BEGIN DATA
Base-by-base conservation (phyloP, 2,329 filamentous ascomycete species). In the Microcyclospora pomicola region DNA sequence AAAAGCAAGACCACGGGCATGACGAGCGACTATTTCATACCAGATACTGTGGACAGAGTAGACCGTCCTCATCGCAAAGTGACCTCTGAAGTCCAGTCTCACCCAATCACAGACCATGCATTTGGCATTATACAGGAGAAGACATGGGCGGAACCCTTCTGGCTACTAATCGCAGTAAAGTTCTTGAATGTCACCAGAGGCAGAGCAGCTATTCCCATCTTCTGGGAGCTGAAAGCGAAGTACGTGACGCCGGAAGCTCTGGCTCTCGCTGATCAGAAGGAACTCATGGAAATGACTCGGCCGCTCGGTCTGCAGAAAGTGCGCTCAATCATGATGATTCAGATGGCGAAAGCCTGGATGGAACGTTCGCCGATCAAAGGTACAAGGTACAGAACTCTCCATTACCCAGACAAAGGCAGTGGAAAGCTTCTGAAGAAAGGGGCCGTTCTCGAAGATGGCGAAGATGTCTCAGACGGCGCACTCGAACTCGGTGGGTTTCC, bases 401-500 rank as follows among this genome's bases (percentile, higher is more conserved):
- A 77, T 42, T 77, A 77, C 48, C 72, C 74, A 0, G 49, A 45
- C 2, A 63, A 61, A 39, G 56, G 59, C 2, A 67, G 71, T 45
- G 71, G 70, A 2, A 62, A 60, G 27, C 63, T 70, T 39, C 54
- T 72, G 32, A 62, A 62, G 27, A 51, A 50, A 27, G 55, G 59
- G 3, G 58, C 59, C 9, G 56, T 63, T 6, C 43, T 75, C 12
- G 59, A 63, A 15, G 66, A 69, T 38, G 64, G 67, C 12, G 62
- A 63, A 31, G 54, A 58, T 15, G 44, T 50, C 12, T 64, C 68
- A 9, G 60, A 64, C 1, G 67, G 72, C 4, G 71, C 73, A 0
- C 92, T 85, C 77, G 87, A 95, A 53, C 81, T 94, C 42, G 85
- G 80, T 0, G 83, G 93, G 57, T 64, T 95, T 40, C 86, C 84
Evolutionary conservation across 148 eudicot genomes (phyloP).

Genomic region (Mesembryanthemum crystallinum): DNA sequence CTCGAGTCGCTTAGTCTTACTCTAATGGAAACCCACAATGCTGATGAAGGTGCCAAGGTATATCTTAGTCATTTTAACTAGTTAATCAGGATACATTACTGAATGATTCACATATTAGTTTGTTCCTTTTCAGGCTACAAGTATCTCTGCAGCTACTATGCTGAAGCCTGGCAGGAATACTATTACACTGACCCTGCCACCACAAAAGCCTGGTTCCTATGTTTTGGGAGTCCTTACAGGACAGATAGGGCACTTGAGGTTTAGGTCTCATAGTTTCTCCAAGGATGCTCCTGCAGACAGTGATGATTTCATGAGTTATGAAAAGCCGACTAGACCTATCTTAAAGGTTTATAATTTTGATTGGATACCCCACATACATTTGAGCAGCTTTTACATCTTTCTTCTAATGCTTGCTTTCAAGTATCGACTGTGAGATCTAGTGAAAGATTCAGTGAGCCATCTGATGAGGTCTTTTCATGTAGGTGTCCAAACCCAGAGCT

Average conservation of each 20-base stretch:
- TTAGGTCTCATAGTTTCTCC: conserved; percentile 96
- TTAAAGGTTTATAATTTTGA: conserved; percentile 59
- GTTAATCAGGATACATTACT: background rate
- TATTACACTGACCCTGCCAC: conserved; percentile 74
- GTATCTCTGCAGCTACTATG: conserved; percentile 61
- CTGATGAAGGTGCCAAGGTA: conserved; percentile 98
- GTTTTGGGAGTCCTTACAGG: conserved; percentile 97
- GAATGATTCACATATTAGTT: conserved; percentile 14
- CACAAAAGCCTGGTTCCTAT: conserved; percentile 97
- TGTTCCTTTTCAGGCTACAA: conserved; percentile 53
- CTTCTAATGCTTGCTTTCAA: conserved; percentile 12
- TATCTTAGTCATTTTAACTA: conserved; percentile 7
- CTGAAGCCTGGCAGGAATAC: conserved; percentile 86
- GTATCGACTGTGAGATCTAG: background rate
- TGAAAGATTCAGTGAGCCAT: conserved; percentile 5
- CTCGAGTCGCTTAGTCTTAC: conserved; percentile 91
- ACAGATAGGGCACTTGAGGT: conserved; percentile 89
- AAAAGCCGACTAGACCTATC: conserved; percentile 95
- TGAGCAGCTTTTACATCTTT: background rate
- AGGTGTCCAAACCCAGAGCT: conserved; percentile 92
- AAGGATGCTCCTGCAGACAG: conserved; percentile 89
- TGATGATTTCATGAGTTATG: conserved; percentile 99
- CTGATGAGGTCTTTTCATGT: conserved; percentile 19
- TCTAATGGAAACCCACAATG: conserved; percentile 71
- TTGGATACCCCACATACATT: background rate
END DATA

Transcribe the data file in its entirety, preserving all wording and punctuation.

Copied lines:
Base-by-base conservation (phyloP, 2,329 filamentous ascomycete species). In the Microcyclospora pomicola region DNA sequence AAAAGCAAGACCACGGGCATGACGAGCGACTATTTCATACCAGATACTGTGGACAGAGTAGACCGTCCTCATCGCAAAGTGACCTCTGAAGTCCAGTCTCACCCAATCACAGACCATGCATTTGGCATTATACAGGAGAAGACATGGGCGGAACCCTTCTGGCTACTAATCGCAGTAAAGTTCTTGAATGTCACCAGAGGCAGAGCAGCTATTCCCATCTTCTGGGAGCTGAAAGCGAAGTACGTGACGCCGGAAGCTCTGGCTCTCGCTGATCAGAAGGAACTCATGGAAATGACTCGGCCGCTCGGTCTGCAGAAAGTGCGCTCAATCATGATGATTCAGATGGCGAAAGCCTGGATGGAACGTTCGCCGATCAAAGGTACAAGGTACAGAACTCTCCATTACCCAGACAAAGGCAGTGGAAAGCTTCTGAAGAAAGGGGCCGTTCTCGAAGATGGCGAAGATGTCTCAGACGGCGCACTCGAACTCGGTGGGTTTCC, bases 401-500 rank as follows among this genome's bases (percentile, higher is more conserved):
- A 77, T 42, T 77, A 77, C 48, C 72, C 74, A 0, G 49, A 45
- C 2, A 63, A 61, A 39, G 56, G 59, C 2, A 67, G 71, T 45
- G 71, G 70, A 2, A 62, A 60, G 27, C 63, T 70, T 39, C 54
- T 72, G 32, A 62, A 62, G 27, A 51, A 50, A 27, G 55, G 59
- G 3, G 58, C 59, C 9, G 56, T 63, T 6, C 43, T 75, C 12
- G 59, A 63, A 15, G 66, A 69, T 38, G 64, G 67, C 12, G 62
- A 63, A 31, G 54, A 58, T 15, G 44, T 50, C 12, T 64, C 68
- A 9, G 60, A 64, C 1, G 67, G 72, C 4, G 71, C 73, A 0
- C 92, T 85, C 77, G 87, A 95, A 53, C 81, T 94, C 42, G 85
- G 80, T 0, G 83, G 93, G 57, T 64, T 95, T 40, C 86, C 84
Evolutionary conservation across 148 eudicot genomes (phyloP).

Genomic region (Mesembryanthemum crystallinum): DNA sequence CTCGAGTCGCTTAGTCTTACTCTAATGGAAACCCACAATGCTGATGAAGGTGCCAAGGTATATCTTAGTCATTTTAACTAGTTAATCAGGATACATTACTGAATGATTCACATATTAGTTTGTTCCTTTTCAGGCTACAAGTATCTCTGCAGCTACTATGCTGAAGCCTGGCAGGAATACTATTACACTGACCCTGCCACCACAAAAGCCTGGTTCCTATGTTTTGGGAGTCCTTACAGGACAGATAGGGCACTTGAGGTTTAGGTCTCATAGTTTCTCCAAGGATGCTCCTGCAGACAGTGATGATTTCATGAGTTATGAAAAGCCGACTAGACCTATCTTAAAGGTTTATAATTTTGATTGGATACCCCACATACATTTGAGCAGCTTTTACATCTTTCTTCTAATGCTTGCTTTCAAGTATCGACTGTGAGATCTAGTGAAAGATTCAGTGAGCCATCTGATGAGGTCTTTTCATGTAGGTGTCCAAACCCAGAGCT

Average conservation of each 20-base stretch:
- TTAGGTCTCATAGTTTCTCC: conserved; percentile 96
- TTAAAGGTTTATAATTTTGA: conserved; percentile 59
- GTTAATCAGGATACATTACT: background rate
- TATTACACTGACCCTGCCAC: conserved; percentile 74
- GTATCTCTGCAGCTACTATG: conserved; percentile 61
- CTGATGAAGGTGCCAAGGTA: conserved; percentile 98
- GTTTTGGGAGTCCTTACAGG: conserved; percentile 97
- GAATGATTCACATATTAGTT: conserved; percentile 14
- CACAAAAGCCTGGTTCCTAT: conserved; percentile 97
- TGTTCCTTTTCAGGCTACAA: conserved; percentile 53
- CTTCTAATGCTTGCTTTCAA: conserved; percentile 12
- TATCTTAGTCATTTTAACTA: conserved; percentile 7
- CTGAAGCCTGGCAGGAATAC: conserved; percentile 86
- GTATCGACTGTGAGATCTAG: background rate
- TGAAAGATTCAGTGAGCCAT: conserved; percentile 5
- CTCGAGTCGCTTAGTCTTAC: conserved; percentile 91
- ACAGATAGGGCACTTGAGGT: conserved; percentile 89
- AAAAGCCGACTAGACCTATC: conserved; percentile 95
- TGAGCAGCTTTTACATCTTT: background rate
- AGGTGTCCAAACCCAGAGCT: conserved; percentile 92
- AAGGATGCTCCTGCAGACAG: conserved; percentile 89
- TGATGATTTCATGAGTTATG: conserved; percentile 99
- CTGATGAGGTCTTTTCATGT: conserved; percentile 19
- TCTAATGGAAACCCACAATG: conserved; percentile 71
- TTGGATACCCCACATACATT: background rate